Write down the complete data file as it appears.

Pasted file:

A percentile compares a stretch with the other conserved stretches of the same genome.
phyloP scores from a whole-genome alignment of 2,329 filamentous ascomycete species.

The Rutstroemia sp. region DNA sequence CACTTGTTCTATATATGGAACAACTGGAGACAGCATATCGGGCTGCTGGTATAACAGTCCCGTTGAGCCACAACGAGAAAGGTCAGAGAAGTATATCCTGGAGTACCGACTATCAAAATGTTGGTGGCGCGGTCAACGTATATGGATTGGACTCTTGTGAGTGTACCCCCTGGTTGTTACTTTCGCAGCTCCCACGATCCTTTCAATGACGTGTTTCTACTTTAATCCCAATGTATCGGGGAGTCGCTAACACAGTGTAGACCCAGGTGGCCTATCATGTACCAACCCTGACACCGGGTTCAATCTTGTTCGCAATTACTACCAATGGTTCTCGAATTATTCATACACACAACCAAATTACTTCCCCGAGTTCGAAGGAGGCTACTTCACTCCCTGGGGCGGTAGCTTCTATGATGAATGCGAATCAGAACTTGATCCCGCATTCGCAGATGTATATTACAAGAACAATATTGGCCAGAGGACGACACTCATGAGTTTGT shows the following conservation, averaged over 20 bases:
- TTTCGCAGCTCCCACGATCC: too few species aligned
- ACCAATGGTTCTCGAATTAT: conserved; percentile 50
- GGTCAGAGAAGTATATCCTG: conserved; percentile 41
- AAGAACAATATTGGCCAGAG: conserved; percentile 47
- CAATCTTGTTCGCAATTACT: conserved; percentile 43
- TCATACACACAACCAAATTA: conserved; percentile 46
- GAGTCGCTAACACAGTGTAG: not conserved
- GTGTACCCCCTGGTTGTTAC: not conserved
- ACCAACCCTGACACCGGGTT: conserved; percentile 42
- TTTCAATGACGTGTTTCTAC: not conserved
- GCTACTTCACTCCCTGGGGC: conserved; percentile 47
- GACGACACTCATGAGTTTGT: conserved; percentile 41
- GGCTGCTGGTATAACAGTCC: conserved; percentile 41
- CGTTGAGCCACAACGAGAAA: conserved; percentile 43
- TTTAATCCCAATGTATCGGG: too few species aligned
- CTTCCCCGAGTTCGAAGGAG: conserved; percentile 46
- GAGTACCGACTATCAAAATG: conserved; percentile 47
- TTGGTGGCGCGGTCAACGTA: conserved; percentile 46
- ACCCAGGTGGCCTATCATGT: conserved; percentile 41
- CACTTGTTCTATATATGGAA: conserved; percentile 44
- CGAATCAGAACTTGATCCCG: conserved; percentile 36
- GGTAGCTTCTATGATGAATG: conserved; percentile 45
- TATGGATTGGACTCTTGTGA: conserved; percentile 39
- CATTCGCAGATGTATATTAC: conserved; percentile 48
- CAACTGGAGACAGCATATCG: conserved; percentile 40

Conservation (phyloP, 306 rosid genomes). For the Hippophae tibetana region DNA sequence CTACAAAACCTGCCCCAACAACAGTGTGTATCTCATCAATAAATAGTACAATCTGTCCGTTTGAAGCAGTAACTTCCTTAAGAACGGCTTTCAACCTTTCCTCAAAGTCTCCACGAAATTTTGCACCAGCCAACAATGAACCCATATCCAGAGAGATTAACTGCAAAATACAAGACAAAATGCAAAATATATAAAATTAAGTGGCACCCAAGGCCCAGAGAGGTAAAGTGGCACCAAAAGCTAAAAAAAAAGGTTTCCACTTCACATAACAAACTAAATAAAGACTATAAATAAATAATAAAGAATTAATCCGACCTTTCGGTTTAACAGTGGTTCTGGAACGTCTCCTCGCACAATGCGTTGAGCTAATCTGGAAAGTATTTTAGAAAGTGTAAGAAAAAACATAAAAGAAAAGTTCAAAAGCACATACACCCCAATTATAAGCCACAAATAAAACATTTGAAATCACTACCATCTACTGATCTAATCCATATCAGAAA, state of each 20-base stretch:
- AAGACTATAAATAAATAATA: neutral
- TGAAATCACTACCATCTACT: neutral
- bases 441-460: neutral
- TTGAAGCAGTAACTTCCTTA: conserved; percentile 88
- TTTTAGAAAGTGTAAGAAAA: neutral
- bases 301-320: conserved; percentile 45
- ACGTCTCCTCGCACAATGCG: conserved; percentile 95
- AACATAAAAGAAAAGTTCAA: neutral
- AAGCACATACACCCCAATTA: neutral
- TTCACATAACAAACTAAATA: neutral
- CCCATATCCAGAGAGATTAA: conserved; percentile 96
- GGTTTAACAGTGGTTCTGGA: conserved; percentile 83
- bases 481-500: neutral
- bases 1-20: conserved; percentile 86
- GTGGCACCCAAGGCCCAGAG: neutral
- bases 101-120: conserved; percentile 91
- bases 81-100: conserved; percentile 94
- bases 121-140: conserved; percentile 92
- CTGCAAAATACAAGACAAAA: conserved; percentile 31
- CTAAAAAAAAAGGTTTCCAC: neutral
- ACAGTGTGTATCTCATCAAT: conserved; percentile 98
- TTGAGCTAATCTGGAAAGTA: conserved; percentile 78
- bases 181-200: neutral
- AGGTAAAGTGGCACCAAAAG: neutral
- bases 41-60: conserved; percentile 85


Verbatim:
A percentile compares a stretch with the other conserved stretches of the same genome.
phyloP scores from a whole-genome alignment of 2,329 filamentous ascomycete species.

The Rutstroemia sp. region DNA sequence CACTTGTTCTATATATGGAACAACTGGAGACAGCATATCGGGCTGCTGGTATAACAGTCCCGTTGAGCCACAACGAGAAAGGTCAGAGAAGTATATCCTGGAGTACCGACTATCAAAATGTTGGTGGCGCGGTCAACGTATATGGATTGGACTCTTGTGAGTGTACCCCCTGGTTGTTACTTTCGCAGCTCCCACGATCCTTTCAATGACGTGTTTCTACTTTAATCCCAATGTATCGGGGAGTCGCTAACACAGTGTAGACCCAGGTGGCCTATCATGTACCAACCCTGACACCGGGTTCAATCTTGTTCGCAATTACTACCAATGGTTCTCGAATTATTCATACACACAACCAAATTACTTCCCCGAGTTCGAAGGAGGCTACTTCACTCCCTGGGGCGGTAGCTTCTATGATGAATGCGAATCAGAACTTGATCCCGCATTCGCAGATGTATATTACAAGAACAATATTGGCCAGAGGACGACACTCATGAGTTTGT shows the following conservation, averaged over 20 bases:
- TTTCGCAGCTCCCACGATCC: too few species aligned
- ACCAATGGTTCTCGAATTAT: conserved; percentile 50
- GGTCAGAGAAGTATATCCTG: conserved; percentile 41
- AAGAACAATATTGGCCAGAG: conserved; percentile 47
- CAATCTTGTTCGCAATTACT: conserved; percentile 43
- TCATACACACAACCAAATTA: conserved; percentile 46
- GAGTCGCTAACACAGTGTAG: not conserved
- GTGTACCCCCTGGTTGTTAC: not conserved
- ACCAACCCTGACACCGGGTT: conserved; percentile 42
- TTTCAATGACGTGTTTCTAC: not conserved
- GCTACTTCACTCCCTGGGGC: conserved; percentile 47
- GACGACACTCATGAGTTTGT: conserved; percentile 41
- GGCTGCTGGTATAACAGTCC: conserved; percentile 41
- CGTTGAGCCACAACGAGAAA: conserved; percentile 43
- TTTAATCCCAATGTATCGGG: too few species aligned
- CTTCCCCGAGTTCGAAGGAG: conserved; percentile 46
- GAGTACCGACTATCAAAATG: conserved; percentile 47
- TTGGTGGCGCGGTCAACGTA: conserved; percentile 46
- ACCCAGGTGGCCTATCATGT: conserved; percentile 41
- CACTTGTTCTATATATGGAA: conserved; percentile 44
- CGAATCAGAACTTGATCCCG: conserved; percentile 36
- GGTAGCTTCTATGATGAATG: conserved; percentile 45
- TATGGATTGGACTCTTGTGA: conserved; percentile 39
- CATTCGCAGATGTATATTAC: conserved; percentile 48
- CAACTGGAGACAGCATATCG: conserved; percentile 40

Conservation (phyloP, 306 rosid genomes). For the Hippophae tibetana region DNA sequence CTACAAAACCTGCCCCAACAACAGTGTGTATCTCATCAATAAATAGTACAATCTGTCCGTTTGAAGCAGTAACTTCCTTAAGAACGGCTTTCAACCTTTCCTCAAAGTCTCCACGAAATTTTGCACCAGCCAACAATGAACCCATATCCAGAGAGATTAACTGCAAAATACAAGACAAAATGCAAAATATATAAAATTAAGTGGCACCCAAGGCCCAGAGAGGTAAAGTGGCACCAAAAGCTAAAAAAAAAGGTTTCCACTTCACATAACAAACTAAATAAAGACTATAAATAAATAATAAAGAATTAATCCGACCTTTCGGTTTAACAGTGGTTCTGGAACGTCTCCTCGCACAATGCGTTGAGCTAATCTGGAAAGTATTTTAGAAAGTGTAAGAAAAAACATAAAAGAAAAGTTCAAAAGCACATACACCCCAATTATAAGCCACAAATAAAACATTTGAAATCACTACCATCTACTGATCTAATCCATATCAGAAA, state of each 20-base stretch:
- AAGACTATAAATAAATAATA: neutral
- TGAAATCACTACCATCTACT: neutral
- bases 441-460: neutral
- TTGAAGCAGTAACTTCCTTA: conserved; percentile 88
- TTTTAGAAAGTGTAAGAAAA: neutral
- bases 301-320: conserved; percentile 45
- ACGTCTCCTCGCACAATGCG: conserved; percentile 95
- AACATAAAAGAAAAGTTCAA: neutral
- AAGCACATACACCCCAATTA: neutral
- TTCACATAACAAACTAAATA: neutral
- CCCATATCCAGAGAGATTAA: conserved; percentile 96
- GGTTTAACAGTGGTTCTGGA: conserved; percentile 83
- bases 481-500: neutral
- bases 1-20: conserved; percentile 86
- GTGGCACCCAAGGCCCAGAG: neutral
- bases 101-120: conserved; percentile 91
- bases 81-100: conserved; percentile 94
- bases 121-140: conserved; percentile 92
- CTGCAAAATACAAGACAAAA: conserved; percentile 31
- CTAAAAAAAAAGGTTTCCAC: neutral
- ACAGTGTGTATCTCATCAAT: conserved; percentile 98
- TTGAGCTAATCTGGAAAGTA: conserved; percentile 78
- bases 181-200: neutral
- AGGTAAAGTGGCACCAAAAG: neutral
- bases 41-60: conserved; percentile 85